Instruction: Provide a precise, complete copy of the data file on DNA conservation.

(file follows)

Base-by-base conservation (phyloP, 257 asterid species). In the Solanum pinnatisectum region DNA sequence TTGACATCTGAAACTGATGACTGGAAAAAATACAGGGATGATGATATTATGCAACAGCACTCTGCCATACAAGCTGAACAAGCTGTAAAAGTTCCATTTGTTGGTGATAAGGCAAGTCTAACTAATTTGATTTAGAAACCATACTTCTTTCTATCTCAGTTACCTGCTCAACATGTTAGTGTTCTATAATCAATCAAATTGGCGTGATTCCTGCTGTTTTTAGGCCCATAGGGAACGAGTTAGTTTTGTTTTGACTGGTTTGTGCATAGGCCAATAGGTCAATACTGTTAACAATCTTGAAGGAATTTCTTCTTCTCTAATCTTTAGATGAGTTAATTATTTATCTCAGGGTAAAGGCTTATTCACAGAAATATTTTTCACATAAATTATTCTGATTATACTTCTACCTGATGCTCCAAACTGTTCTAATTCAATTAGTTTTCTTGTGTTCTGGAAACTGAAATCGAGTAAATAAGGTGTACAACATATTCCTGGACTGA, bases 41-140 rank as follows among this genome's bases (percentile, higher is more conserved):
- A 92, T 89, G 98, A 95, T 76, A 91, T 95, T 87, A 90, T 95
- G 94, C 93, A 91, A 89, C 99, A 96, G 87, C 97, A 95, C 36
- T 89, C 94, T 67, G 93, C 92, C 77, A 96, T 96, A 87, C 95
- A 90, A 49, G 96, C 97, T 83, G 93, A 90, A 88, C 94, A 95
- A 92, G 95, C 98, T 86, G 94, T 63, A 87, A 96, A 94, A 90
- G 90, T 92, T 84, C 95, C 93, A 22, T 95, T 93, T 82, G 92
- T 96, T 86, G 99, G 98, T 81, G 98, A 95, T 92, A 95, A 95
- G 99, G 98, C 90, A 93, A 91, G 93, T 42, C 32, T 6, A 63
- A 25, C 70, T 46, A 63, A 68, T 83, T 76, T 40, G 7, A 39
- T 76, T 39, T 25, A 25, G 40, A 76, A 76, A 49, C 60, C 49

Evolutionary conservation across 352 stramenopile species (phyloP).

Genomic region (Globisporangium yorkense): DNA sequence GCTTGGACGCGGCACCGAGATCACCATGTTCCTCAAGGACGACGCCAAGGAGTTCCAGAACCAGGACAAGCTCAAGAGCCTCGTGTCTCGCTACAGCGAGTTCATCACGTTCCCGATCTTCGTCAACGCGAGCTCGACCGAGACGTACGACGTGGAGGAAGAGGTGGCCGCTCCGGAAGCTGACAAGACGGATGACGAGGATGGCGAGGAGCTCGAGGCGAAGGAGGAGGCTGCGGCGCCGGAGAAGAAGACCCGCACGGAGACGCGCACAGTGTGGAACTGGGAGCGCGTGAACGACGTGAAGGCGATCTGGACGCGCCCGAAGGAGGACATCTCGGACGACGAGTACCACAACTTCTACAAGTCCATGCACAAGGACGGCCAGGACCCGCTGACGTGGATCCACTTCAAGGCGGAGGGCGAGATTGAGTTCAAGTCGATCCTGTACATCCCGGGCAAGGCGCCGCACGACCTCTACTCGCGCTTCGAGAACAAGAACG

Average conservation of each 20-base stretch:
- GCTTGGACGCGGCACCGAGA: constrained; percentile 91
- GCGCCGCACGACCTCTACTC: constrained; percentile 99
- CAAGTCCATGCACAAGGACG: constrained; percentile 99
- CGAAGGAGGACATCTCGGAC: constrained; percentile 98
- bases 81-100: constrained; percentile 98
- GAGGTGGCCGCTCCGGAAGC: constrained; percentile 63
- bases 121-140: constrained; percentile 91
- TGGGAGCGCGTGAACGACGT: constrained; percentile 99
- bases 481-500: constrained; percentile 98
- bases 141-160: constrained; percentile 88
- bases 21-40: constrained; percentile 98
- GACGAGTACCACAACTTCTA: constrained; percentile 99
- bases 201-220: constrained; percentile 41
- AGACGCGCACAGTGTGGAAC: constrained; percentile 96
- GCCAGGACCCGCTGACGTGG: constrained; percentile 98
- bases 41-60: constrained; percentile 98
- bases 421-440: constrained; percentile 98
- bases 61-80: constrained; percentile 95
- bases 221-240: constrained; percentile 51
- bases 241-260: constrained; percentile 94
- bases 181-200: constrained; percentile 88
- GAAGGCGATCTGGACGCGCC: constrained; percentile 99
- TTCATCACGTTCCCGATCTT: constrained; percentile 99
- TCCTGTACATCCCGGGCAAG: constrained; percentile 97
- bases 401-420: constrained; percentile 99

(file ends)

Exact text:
Base-by-base conservation (phyloP, 257 asterid species). In the Solanum pinnatisectum region DNA sequence TTGACATCTGAAACTGATGACTGGAAAAAATACAGGGATGATGATATTATGCAACAGCACTCTGCCATACAAGCTGAACAAGCTGTAAAAGTTCCATTTGTTGGTGATAAGGCAAGTCTAACTAATTTGATTTAGAAACCATACTTCTTTCTATCTCAGTTACCTGCTCAACATGTTAGTGTTCTATAATCAATCAAATTGGCGTGATTCCTGCTGTTTTTAGGCCCATAGGGAACGAGTTAGTTTTGTTTTGACTGGTTTGTGCATAGGCCAATAGGTCAATACTGTTAACAATCTTGAAGGAATTTCTTCTTCTCTAATCTTTAGATGAGTTAATTATTTATCTCAGGGTAAAGGCTTATTCACAGAAATATTTTTCACATAAATTATTCTGATTATACTTCTACCTGATGCTCCAAACTGTTCTAATTCAATTAGTTTTCTTGTGTTCTGGAAACTGAAATCGAGTAAATAAGGTGTACAACATATTCCTGGACTGA, bases 41-140 rank as follows among this genome's bases (percentile, higher is more conserved):
- A 92, T 89, G 98, A 95, T 76, A 91, T 95, T 87, A 90, T 95
- G 94, C 93, A 91, A 89, C 99, A 96, G 87, C 97, A 95, C 36
- T 89, C 94, T 67, G 93, C 92, C 77, A 96, T 96, A 87, C 95
- A 90, A 49, G 96, C 97, T 83, G 93, A 90, A 88, C 94, A 95
- A 92, G 95, C 98, T 86, G 94, T 63, A 87, A 96, A 94, A 90
- G 90, T 92, T 84, C 95, C 93, A 22, T 95, T 93, T 82, G 92
- T 96, T 86, G 99, G 98, T 81, G 98, A 95, T 92, A 95, A 95
- G 99, G 98, C 90, A 93, A 91, G 93, T 42, C 32, T 6, A 63
- A 25, C 70, T 46, A 63, A 68, T 83, T 76, T 40, G 7, A 39
- T 76, T 39, T 25, A 25, G 40, A 76, A 76, A 49, C 60, C 49

Evolutionary conservation across 352 stramenopile species (phyloP).

Genomic region (Globisporangium yorkense): DNA sequence GCTTGGACGCGGCACCGAGATCACCATGTTCCTCAAGGACGACGCCAAGGAGTTCCAGAACCAGGACAAGCTCAAGAGCCTCGTGTCTCGCTACAGCGAGTTCATCACGTTCCCGATCTTCGTCAACGCGAGCTCGACCGAGACGTACGACGTGGAGGAAGAGGTGGCCGCTCCGGAAGCTGACAAGACGGATGACGAGGATGGCGAGGAGCTCGAGGCGAAGGAGGAGGCTGCGGCGCCGGAGAAGAAGACCCGCACGGAGACGCGCACAGTGTGGAACTGGGAGCGCGTGAACGACGTGAAGGCGATCTGGACGCGCCCGAAGGAGGACATCTCGGACGACGAGTACCACAACTTCTACAAGTCCATGCACAAGGACGGCCAGGACCCGCTGACGTGGATCCACTTCAAGGCGGAGGGCGAGATTGAGTTCAAGTCGATCCTGTACATCCCGGGCAAGGCGCCGCACGACCTCTACTCGCGCTTCGAGAACAAGAACG

Average conservation of each 20-base stretch:
- GCTTGGACGCGGCACCGAGA: constrained; percentile 91
- GCGCCGCACGACCTCTACTC: constrained; percentile 99
- CAAGTCCATGCACAAGGACG: constrained; percentile 99
- CGAAGGAGGACATCTCGGAC: constrained; percentile 98
- bases 81-100: constrained; percentile 98
- GAGGTGGCCGCTCCGGAAGC: constrained; percentile 63
- bases 121-140: constrained; percentile 91
- TGGGAGCGCGTGAACGACGT: constrained; percentile 99
- bases 481-500: constrained; percentile 98
- bases 141-160: constrained; percentile 88
- bases 21-40: constrained; percentile 98
- GACGAGTACCACAACTTCTA: constrained; percentile 99
- bases 201-220: constrained; percentile 41
- AGACGCGCACAGTGTGGAAC: constrained; percentile 96
- GCCAGGACCCGCTGACGTGG: constrained; percentile 98
- bases 41-60: constrained; percentile 98
- bases 421-440: constrained; percentile 98
- bases 61-80: constrained; percentile 95
- bases 221-240: constrained; percentile 51
- bases 241-260: constrained; percentile 94
- bases 181-200: constrained; percentile 88
- GAAGGCGATCTGGACGCGCC: constrained; percentile 99
- TTCATCACGTTCCCGATCTT: constrained; percentile 99
- TCCTGTACATCCCGGGCAAG: constrained; percentile 97
- bases 401-420: constrained; percentile 99